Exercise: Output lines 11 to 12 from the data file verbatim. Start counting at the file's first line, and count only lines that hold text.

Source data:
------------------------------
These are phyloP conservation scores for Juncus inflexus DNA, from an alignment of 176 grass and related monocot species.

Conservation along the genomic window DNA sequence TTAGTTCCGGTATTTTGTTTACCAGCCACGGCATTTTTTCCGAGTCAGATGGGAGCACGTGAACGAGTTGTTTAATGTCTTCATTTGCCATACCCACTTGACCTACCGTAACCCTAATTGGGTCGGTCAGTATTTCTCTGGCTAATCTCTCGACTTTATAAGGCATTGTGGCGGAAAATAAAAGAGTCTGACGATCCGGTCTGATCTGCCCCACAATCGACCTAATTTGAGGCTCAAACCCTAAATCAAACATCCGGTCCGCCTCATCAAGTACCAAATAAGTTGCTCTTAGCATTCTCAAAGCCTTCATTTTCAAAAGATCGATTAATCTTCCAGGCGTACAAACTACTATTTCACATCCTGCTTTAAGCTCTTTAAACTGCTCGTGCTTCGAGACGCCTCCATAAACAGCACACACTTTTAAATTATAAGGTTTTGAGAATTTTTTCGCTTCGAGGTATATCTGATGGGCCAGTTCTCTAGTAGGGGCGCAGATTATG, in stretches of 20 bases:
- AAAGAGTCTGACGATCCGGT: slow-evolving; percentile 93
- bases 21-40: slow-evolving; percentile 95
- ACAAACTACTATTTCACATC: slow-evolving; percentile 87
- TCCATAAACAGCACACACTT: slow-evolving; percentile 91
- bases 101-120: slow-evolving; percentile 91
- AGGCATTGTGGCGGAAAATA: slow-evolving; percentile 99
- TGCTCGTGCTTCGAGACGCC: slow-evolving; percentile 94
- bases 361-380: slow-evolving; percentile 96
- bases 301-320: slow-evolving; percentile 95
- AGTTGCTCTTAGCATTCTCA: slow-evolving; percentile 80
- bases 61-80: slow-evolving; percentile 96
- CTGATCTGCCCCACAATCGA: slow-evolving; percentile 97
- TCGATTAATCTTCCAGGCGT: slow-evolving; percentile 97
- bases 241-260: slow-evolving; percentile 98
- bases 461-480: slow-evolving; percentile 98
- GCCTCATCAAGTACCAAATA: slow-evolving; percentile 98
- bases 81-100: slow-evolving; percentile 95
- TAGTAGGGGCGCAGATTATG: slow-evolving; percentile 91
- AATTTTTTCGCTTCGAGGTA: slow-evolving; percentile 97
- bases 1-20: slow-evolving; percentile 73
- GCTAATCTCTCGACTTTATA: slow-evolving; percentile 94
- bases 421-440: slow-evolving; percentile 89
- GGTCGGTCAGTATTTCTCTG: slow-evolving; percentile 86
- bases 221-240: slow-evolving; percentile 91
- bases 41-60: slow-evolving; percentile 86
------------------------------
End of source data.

- bases 301-320: slow-evolving; percentile 95
- AGTTGCTCTTAGCATTCTCA: slow-evolving; percentile 80